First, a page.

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Monday, August 31, 2009

New Study Shows Devastating Impact of High Corporate Tax Rates

The Tax Foundation, came out with a new study this month on the negative impacts of high state corporate tax rates. The results have coincided with previous research, showing that states with lower corporate income tax rates substantially boost their worker productivity and real wage rates. Given that Pennsylvania has the 2nd highest corporate taxes in the nation, the findings strongly suggest we should reconsider our corporate tax rates.

According to the study, "between 1970 and 2007, a one-dollar increase in the average state-local corporate tax rate caused a $2.50 dip in wages 5 years later, compared with lower-taxed states." The reverse is also true; a one-dollar decrease in the corporate income tax this year would bring a $2.50 increase in real wages 5 years later. With the state budget at an impasse, some lawmakers are suggesting the opposite; actually delaying a reduction in the Capital Stock and Franchise tax in a desperate attempt to fill the budget gap. Delaying relief for Pennsylvania businesses hoping to climb out of this recession could prove to be a disastrous mistake.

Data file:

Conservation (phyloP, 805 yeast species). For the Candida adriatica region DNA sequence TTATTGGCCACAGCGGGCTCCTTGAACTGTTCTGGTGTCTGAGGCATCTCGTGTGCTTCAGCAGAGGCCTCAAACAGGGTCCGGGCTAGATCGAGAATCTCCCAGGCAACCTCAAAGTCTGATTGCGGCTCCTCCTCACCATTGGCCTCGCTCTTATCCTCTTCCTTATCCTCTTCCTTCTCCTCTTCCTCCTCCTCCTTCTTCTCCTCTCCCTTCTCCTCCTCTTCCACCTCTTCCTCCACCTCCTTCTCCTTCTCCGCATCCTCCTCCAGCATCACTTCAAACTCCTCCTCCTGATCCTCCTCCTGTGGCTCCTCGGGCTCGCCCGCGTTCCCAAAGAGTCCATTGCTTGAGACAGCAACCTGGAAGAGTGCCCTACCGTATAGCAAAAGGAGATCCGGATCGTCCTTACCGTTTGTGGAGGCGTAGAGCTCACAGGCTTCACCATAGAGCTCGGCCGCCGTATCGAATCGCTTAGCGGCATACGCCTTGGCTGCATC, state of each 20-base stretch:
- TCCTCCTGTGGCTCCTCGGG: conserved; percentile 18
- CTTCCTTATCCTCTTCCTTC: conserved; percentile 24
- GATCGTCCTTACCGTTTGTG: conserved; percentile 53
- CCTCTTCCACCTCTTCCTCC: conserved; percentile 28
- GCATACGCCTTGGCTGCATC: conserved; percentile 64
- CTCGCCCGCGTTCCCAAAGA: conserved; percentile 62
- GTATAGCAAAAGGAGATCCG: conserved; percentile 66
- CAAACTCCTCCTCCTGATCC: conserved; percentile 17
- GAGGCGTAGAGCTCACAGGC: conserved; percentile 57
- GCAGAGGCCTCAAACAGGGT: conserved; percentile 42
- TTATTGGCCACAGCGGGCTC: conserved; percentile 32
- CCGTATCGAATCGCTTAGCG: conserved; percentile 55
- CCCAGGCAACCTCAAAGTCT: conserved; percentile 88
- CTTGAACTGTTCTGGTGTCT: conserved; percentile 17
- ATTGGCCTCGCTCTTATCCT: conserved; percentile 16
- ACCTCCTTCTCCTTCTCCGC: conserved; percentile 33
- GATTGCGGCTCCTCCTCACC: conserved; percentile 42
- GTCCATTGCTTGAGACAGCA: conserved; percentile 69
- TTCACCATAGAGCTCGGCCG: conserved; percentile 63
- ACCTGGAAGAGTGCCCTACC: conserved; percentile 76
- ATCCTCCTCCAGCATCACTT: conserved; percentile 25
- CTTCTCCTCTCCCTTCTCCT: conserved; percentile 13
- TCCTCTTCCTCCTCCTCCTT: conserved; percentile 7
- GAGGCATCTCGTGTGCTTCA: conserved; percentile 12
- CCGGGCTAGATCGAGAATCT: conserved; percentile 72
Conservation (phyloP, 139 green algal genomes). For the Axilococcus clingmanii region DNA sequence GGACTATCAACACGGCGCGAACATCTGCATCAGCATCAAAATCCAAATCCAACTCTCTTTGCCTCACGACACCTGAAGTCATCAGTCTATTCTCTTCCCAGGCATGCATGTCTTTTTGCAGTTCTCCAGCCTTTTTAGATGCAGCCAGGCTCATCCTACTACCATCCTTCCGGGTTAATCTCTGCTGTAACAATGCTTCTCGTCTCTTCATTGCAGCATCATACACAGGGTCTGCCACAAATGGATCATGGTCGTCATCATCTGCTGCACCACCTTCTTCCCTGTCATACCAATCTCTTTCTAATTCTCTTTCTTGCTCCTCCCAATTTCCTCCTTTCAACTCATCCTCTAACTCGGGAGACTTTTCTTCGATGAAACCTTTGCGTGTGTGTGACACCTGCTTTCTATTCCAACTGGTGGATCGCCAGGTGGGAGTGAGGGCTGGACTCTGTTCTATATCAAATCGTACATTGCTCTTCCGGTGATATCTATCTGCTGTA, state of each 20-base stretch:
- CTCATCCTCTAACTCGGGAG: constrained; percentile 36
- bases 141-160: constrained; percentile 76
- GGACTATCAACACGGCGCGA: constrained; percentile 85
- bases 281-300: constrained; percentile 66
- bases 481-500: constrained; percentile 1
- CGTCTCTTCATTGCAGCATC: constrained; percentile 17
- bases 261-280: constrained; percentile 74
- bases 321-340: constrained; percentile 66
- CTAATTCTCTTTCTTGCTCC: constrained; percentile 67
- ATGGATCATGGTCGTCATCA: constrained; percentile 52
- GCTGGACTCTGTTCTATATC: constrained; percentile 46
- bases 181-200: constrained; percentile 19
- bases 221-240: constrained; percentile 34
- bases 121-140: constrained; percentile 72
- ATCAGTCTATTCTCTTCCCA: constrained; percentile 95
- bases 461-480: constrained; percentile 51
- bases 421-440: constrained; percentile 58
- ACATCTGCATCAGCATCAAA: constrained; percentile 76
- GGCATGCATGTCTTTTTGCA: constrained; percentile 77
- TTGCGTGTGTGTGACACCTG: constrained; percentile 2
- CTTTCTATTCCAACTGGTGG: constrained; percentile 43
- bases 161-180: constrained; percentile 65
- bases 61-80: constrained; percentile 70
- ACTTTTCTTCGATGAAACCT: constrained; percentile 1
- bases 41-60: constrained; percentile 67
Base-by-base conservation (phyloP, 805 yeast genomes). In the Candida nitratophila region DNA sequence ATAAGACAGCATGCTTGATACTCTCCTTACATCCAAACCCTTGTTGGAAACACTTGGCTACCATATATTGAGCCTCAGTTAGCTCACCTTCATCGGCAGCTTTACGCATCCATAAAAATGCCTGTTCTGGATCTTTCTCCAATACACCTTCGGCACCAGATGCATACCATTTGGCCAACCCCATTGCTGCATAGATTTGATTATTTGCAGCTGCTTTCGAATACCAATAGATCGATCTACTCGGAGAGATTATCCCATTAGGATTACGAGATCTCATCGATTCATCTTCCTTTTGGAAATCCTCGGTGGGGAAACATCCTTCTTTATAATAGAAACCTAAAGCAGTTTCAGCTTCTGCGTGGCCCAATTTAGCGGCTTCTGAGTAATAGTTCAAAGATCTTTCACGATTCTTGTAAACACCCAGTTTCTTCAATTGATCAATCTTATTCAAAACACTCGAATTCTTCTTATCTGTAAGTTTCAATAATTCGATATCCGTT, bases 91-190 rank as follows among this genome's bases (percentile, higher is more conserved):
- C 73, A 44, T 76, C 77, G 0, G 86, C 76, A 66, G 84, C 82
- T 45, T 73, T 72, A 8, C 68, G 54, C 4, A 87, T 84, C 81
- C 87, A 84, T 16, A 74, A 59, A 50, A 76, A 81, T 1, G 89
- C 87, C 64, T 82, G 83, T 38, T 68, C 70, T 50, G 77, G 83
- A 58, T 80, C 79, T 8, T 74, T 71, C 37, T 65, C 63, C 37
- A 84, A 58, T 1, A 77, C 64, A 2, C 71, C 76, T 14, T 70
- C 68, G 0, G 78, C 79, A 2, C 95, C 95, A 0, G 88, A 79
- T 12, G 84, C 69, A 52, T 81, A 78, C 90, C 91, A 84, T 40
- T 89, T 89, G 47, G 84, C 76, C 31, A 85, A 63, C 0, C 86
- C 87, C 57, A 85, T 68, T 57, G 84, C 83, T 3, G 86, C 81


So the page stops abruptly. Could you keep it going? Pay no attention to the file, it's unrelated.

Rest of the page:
1 comment:

Elizabeth A. Male said...

This study and the budget impasse present a perfect opportunity to expose and dispel some widely held beliefs about corporate taxation.

Myth No. 1: Taxing corporations alleviates the tax burden of individuals and families. That is FALSE. The corporate tax is ultimately paid by people. Taxing corporations does NOTHING to alleviate the tax burden borne by individuals, rather it simply transforms the tax into a component of price, a reduction of opportunity/salaries/benefits, or a reduction of return on investment. It provides deceitful and unscrupulous politicians with a means by which to hide the true tax burden from the electorate.

2. Myth No. 2: Taxing corporations is necessary to assess them for the municipal services consumed. That is FALSE. The conduit that conveys taxes imposed at the corporate level down to the people is in fact a two-way street. The people who comprise the corporation reach up and through the corporate shell to demand services directly. The corporate minute book does not ride the bus to work. The corporate minute book does not walk on the sidewalk, call the fire department, the police or generate any trash. The people who comprise the corporation engage in those activities. It is therefore appropriate to tax them directly for the services consumed while at work.

Myth No. 3: Equity demands that we tax capital and labor at the same rates. That is FALSE. Taxing capital only slows economic activity and reduces the amount available for investment in new wealth generating ventures. Taxing capital is analogous to eating your seed corn.

Pennsylvania has an opportunity here to lead by example. We should eliminate all corporate level taxes, place the total tax burden on the people in a direct and transparent form, and amend our constitution to prohibit any future taxation of business entities. We would then be THE destination for business and we would begin to generate true wealth, not the ersatz wealth borne of "economic development" spending.